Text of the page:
Tuesday, July 20, 2010

Pt. 4 - An Addendum












I know that Pt. 3 was supposed to be the last part, but after some feedback I thought a Pt. 4 might be in order. Many thanks to Jim Coyle for asking the question that inspired this posting.

The question I overlooked : What do spectators think at events where there are Waffen SS reenactors present? The answer is a serious, "I'm not quite sure!"

I've seen different reactions, a few of which were kind of subtle, and a few that were vocal. Let's re-cap. Please note that any conclusions drawn are merely personal opinion.

I feel that spectators, just like other reenactors, look on the SS with a morbid curiousity. Morbid from the aspect of what the SS represents. Battlefield accomplishments aside, the SS represents death! Plain and simple! The SS administered the death camps, and the SS masterminded the death of some 11 million people. I think from the history aspect, people see the SS up close and personal and want to find out what they are all about? There is no admiration. There is no respect. Most people are familiar with the Holocaust, but may not be distinctly familiar with the SS and their part in it. Thus, it becomes educational to a point.

I overheard someone questioning an SS reenactor with, "Why would you want to do that or represent that?" The answer was that it is part of history, but at the same time, a direct answer was avoided. That in itself made me wonder why, and what was trying to be avoided? If you are so proud of what you do, why don't you defend your choice and stand up for what you believe in?

Sometimes, outright hostility comes out. I heard of (second-hand info., so make of it what you will) of a confrontation between someone who had relatives who died in the death camps and a group of SS reenactors. It got hostile to the point of law enforcement coming and the event ending.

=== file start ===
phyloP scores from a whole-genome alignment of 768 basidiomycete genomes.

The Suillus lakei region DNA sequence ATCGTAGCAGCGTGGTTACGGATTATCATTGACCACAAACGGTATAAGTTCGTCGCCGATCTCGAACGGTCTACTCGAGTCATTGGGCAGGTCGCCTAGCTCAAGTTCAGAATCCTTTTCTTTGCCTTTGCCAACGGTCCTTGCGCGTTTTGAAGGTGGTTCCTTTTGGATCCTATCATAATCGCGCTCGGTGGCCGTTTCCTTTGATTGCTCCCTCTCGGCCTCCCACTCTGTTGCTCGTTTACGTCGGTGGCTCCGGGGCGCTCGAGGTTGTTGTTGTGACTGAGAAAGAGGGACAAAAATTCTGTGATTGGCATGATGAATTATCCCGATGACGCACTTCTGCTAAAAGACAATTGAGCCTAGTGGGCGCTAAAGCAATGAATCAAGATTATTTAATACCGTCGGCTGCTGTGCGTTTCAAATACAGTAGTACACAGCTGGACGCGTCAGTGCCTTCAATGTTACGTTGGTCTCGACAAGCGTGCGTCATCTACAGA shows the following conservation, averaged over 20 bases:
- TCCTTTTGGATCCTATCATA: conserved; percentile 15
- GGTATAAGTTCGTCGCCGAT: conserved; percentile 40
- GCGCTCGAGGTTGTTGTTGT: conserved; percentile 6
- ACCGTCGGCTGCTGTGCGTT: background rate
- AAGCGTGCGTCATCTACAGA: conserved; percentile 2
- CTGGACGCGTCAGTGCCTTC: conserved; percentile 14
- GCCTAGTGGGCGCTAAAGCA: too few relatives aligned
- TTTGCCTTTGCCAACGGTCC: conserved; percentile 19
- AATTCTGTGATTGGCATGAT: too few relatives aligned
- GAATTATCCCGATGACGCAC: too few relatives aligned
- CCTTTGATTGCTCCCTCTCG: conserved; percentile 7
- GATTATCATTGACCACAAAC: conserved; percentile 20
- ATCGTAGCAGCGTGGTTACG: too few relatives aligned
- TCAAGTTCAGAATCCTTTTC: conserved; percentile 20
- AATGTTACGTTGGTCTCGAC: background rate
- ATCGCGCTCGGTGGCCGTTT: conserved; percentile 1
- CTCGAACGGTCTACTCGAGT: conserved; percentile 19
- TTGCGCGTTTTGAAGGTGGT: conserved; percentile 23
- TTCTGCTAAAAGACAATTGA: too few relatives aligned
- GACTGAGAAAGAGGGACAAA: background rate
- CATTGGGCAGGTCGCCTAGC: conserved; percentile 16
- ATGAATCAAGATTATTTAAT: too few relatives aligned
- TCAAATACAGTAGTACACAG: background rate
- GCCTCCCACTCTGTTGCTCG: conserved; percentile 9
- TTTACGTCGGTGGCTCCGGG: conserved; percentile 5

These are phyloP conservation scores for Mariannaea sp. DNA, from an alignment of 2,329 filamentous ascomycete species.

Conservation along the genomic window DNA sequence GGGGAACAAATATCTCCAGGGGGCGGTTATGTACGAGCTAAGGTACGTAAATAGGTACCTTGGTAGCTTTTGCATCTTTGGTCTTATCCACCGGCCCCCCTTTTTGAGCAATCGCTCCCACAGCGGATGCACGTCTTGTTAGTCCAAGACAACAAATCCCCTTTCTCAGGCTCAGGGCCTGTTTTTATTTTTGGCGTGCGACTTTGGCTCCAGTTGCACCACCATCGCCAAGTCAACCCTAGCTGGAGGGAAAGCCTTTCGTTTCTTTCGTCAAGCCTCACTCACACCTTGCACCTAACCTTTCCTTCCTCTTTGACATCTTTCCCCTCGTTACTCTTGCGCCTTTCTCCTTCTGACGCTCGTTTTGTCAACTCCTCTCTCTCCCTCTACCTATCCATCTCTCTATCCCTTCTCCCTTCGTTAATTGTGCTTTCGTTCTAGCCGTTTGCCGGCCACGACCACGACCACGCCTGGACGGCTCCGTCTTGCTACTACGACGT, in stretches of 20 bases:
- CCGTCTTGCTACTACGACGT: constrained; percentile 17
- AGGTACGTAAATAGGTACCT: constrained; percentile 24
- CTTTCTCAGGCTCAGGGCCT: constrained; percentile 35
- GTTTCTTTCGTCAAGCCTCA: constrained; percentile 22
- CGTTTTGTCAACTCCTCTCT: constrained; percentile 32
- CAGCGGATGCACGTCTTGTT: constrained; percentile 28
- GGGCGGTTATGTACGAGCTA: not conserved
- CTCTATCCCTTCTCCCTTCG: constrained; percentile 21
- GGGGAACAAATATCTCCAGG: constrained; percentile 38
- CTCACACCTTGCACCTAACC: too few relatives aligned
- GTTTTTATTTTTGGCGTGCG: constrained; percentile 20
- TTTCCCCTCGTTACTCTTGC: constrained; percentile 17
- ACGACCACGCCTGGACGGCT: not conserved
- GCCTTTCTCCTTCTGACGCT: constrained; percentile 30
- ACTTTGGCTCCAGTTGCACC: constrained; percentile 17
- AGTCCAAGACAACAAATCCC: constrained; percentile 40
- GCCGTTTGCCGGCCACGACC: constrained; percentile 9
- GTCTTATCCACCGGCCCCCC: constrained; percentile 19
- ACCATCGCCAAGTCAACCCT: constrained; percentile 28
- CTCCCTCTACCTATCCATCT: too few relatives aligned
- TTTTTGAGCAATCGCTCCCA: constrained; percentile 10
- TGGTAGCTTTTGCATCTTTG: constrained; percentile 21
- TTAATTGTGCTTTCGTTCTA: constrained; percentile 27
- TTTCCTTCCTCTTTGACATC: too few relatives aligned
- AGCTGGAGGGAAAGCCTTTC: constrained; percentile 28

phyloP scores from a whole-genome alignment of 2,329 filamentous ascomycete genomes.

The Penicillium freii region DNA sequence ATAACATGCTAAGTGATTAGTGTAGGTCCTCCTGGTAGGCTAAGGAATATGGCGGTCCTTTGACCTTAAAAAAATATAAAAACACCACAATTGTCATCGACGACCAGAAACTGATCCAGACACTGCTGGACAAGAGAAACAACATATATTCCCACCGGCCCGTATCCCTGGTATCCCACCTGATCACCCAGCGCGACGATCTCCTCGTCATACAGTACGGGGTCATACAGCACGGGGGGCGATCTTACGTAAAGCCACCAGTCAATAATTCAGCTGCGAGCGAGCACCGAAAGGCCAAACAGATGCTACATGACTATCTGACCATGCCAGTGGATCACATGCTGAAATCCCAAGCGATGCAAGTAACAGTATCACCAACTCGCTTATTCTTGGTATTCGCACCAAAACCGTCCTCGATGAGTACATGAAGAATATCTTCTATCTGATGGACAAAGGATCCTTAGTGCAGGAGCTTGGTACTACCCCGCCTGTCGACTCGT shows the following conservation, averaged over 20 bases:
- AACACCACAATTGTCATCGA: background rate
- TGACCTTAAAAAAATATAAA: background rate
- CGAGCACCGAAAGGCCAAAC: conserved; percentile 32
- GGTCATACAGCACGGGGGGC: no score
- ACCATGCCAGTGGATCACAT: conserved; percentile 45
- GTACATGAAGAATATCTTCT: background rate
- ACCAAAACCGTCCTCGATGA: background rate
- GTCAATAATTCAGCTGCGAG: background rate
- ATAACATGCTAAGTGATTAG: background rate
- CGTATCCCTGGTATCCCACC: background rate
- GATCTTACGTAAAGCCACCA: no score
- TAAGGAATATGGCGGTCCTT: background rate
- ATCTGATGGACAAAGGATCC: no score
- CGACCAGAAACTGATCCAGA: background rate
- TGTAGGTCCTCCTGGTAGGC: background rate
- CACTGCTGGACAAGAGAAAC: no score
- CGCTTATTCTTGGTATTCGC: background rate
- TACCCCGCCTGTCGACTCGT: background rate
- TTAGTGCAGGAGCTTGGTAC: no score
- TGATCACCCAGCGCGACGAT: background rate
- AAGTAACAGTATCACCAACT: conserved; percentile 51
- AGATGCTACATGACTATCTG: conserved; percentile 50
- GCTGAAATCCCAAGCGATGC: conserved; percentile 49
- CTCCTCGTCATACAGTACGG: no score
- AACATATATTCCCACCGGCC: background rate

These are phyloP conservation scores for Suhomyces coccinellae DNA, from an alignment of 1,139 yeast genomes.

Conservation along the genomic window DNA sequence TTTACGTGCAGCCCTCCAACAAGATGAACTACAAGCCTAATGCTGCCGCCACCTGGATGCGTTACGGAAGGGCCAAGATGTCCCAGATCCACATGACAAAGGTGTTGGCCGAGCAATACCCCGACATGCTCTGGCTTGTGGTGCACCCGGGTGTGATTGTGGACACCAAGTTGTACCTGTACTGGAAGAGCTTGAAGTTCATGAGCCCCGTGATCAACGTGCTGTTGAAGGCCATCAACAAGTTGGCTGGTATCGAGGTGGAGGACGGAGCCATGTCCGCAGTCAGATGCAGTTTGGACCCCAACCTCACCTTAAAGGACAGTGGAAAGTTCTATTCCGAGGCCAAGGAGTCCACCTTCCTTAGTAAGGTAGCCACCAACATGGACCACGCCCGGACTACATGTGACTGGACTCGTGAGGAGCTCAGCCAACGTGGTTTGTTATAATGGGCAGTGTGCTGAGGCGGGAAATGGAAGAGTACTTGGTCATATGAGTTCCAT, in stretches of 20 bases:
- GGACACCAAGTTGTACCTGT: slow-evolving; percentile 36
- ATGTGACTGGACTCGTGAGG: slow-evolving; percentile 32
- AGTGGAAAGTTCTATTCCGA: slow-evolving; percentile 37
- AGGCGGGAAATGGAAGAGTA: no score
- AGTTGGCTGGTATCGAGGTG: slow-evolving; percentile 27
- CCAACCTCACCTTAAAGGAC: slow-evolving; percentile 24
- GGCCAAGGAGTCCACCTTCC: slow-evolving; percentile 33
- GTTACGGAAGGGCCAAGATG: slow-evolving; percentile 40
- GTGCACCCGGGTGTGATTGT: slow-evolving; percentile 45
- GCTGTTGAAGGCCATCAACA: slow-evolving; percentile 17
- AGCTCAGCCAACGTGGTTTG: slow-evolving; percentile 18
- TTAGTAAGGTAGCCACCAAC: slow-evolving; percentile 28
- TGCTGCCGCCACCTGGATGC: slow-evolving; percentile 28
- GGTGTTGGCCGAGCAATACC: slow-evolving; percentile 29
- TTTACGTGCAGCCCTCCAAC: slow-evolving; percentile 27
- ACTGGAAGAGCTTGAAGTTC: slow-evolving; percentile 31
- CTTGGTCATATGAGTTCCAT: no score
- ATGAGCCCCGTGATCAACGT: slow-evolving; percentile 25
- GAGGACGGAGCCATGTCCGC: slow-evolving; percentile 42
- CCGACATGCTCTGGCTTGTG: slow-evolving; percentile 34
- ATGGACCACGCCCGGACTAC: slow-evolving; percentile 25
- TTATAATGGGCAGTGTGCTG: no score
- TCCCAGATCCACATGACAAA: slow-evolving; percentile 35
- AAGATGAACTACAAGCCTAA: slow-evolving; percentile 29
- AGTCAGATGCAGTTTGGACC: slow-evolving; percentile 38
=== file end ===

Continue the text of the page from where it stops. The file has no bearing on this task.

Most times, though, they are just ignored, the idea being "Just because they are there, we don't have to even acknowledge them. Don't glorify them, Don't accept them. Maybe they'll get bored and go away." It never works, but the idea is there. They can do their thing, and tomorrow we'll all go home.

I've seeen the rituals and heard the oaths. They do happen! Supposedly it is all secret, but at reenactments after midnight, anti-Semetic rituals are sometimes performed, and oaths and indoctrination happen. Event organizers sometimes prohibit them from coming, but then the whole dicrimination issue comes into effect. The SS use the same freedoms and beliefs that those whom they represent despised, and they hope this will benefit their cause.

As can be expected, SS reenactors always get first-class invites to Aryan Nation events. They personify what these events are all about, so they are treated like VIP's. Since most SS reenactors share the beliefs of the event, they attend, but in an effort to divert attention, they rarely attend in uniform. They don't want to be perceived as extremists!

Hello? You are at a Neo-Nazi event, and you own uniforms and equipment that represent mass-murderers! How much more extremism do you need?

The best advice I can give is to stay away. Don't show interest. Don't cause confrontation. Let them believe what they want. Just like a radio station you find offensive or a tv show you don't like. Don't try to regulate them away, as that will only encourage a fight and draw attention (exactly what they want!). Just don't watch or listen to their programming agenda!
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